Knights vs. Capitals: The series so far

Illustration: Photo: Alex Brandon / AP

Desperation accompanies the Golden Knights as they arrive back in town for Game 5 of the Stanley Cup Final.

Facing a 3-1 deficit to the Washington Capitals, the Golden Knights must now win three straight games to finish off their inaugural season with an NHL championship. Here’s a refresher on how the series has arrived at its current juncture.

Game 1 Final score: Vegas 6, Washington 4

Key moment: A minute-and-a-half after the Capitals took a 4-3 lead early in the third period, Golden Knights’ fourth-liner Ryan Reaves collected a rebound in front of the net and poked it past goalie Braden Holtby. Reaves, who didn’t score in the regular season with the Golden Knights, managed a massive, momentum-swinging goal for the second straight game.

Biggest goal: Reaves’ similarly underappreciated linemate, Tomas Nosek, scores the game-winner seven minutes later after defenseman Shea Theodore threaded a pass through traffic to find him open on the left side of the net.

Telling stat: Three total goals by Vegas’ fourth line of Reaves, Nosek and Pierre-Edouard Bellemare. The bottom of the Golden Knights’ depth chart won them the game.

Final word: “I’m not totally happy with that game,” Golden Knights coach Gerard Gallant said. “But the bottom line, we won the game so we’re going to be a lot happier than they are. It was a bit of a sloppy game, two teams still feeling each other out.”

Game 2 Final score: Washington 3, Vegas 2

Key moment: Washington goalie Braden Holtby makes a potentially legendary save with two minutes remaining in the game and his team clinging to a 3-2 lead. Vegas had attacked throughout the period, and got its best chance when Cody Eakin corralled the puck off the boards and fired a pass to Alex Tuch on the other side of the net. Holtby dives and outstretches his stick just in time to knock Tuch’s attempt away.

Biggest goal: Superstar Alex Ovechkin gets on the board in the series by finishing a perfectly executed Washington power play. The Capitals’ puck movement from Lars Eller to Nicklas Backstrom to Ovechkin was flawless, leaving little chance for Vegas goalie Marc-Andre Fleury to stop a goal that gave Washington a lead, 2-1 at the time, it never relinquished.

Telling stat: 37 saves by Braden Holtby. Vegas was able to pressure Washington late, but couldn’t crack the goalie who came into the Stanley Cup Final having not allowed a goal in 159 straight minutes of play.

Final word: “I think we were trying to be a little bit too fancy at times,” Golden Knights defenseman Shea Theodore said. “That’s not our game. We really have to simplify a lot of things and get back to our roots.”

Game 3 Final score: Washington 3, Vegas 1

Key moment: Jonathan Marchessault gets a puck past Braden Holtby late in the first period, but it clanks off of the post to keep the contest scoreless. It was Vegas’ first shot on goal of even-strength play despite coming 14 minutes into the game, making for an anemic offense showing that would plague the Golden Knights for the rest of the night. But it’s hard not to think everything could have been different if Marchessault’s shot was an inch to the left.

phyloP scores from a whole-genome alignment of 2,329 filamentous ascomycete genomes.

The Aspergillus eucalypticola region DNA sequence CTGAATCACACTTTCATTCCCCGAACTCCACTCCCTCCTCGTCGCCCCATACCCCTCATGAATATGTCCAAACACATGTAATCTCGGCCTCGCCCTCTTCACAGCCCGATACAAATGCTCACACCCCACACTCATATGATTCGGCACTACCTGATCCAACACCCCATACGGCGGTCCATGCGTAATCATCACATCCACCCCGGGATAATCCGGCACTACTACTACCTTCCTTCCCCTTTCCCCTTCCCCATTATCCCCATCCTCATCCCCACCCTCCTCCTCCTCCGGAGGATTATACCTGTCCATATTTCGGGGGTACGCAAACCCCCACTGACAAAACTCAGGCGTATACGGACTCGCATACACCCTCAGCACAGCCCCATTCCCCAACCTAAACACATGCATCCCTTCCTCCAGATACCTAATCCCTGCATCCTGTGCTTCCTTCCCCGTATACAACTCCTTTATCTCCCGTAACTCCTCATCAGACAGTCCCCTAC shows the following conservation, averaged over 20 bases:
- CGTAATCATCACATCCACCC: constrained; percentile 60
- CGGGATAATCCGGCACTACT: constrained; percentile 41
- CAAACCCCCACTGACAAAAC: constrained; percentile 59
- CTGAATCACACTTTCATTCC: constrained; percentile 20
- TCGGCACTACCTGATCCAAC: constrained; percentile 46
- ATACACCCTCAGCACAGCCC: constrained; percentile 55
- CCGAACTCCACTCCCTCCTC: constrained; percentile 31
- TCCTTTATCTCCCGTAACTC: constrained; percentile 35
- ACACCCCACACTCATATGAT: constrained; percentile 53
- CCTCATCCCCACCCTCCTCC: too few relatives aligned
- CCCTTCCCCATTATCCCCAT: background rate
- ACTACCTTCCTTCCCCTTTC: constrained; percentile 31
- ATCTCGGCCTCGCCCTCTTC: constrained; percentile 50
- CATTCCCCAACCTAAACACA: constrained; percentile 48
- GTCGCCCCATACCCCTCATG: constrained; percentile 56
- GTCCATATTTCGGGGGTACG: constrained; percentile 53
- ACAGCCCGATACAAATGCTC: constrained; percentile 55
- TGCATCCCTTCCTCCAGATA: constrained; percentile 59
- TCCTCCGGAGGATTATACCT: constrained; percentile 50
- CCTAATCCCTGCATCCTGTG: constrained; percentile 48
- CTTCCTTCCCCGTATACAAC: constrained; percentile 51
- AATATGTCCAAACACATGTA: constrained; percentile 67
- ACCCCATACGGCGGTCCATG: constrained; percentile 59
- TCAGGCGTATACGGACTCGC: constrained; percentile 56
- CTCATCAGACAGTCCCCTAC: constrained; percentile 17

Biggest goal: Capitals’ fourth-line wing Devante Smith-Pelly iced the game by flipping the puck over Marc-Andre Fleury’s left shoulder and into the net with seven minutes to play. Linemate Jay Beagle started the sequence by intercepting a pass behind the goal, and finding Smith-Pelly in prime scoring position right in front of the crease. Putting the Golden Knights at a two-goal deficit, the score greatly diminished any possible comeback chance.

Telling stat: 63 percent of face-offs won by the Capitals. Face-off statistics are generally regarded as useless and likely to equal out over time, but Washington’s dominance certainly seemed to factor into its Game 3 win. Washington’s success in the circle was able to kick start its fast-paced attack and limit Vegas’ possessions.

Final word: “I think it will be important to remind everyone that it is not over,” Golden Knights goalie Marc-Andre Fleury said. “It’s just 2 to 1. There is still plenty of time to return to this series.”

Game 4 Final score: Washington 6, Vegas 2

Key moment: An encouraging start looks like it will pay off in a 1-0 lead for the Golden Knights when James Neal receives a pass with a wide-open net in front of him. Neal then inexplicably misses the shot off of the far post, failing to convert on an attempt he later laments he’d make “nine out of 10 times.” It’s a sign that the Golden Knights’ problems in finishing off scoring chances from the previous two games aren’t yet solved, and they look deflated as they go on to give up three first-period goals.

Biggest goal: Golden Knights’ agitator Tom Wilson cuts in front of the net, fields a pass from Evgeny Kuznetsov and slides the puck between Fleury’s knee and elbow to give the Capitals a 2-0 lead. The Capitals’ first even-strength goal sends Capital One Arena into a frenzy, and the team adds another score three minutes later.

Telling stat: .739 save percentage by Fleury, his worst showing of the playoffs. Vegas’ previously impenetrable goalie allowed six of 23 shots on goal to get past him. They weren’t all his fault, as the Golden Knights had several defensive breakdowns, but Vegas reached the Stanley Cup Final in the first place because Fleury consistently avoided any semblance of an off night.

Final word: “Obviously, we have no more room for error so we’ve got to get ready for the next game,” Gallant said.

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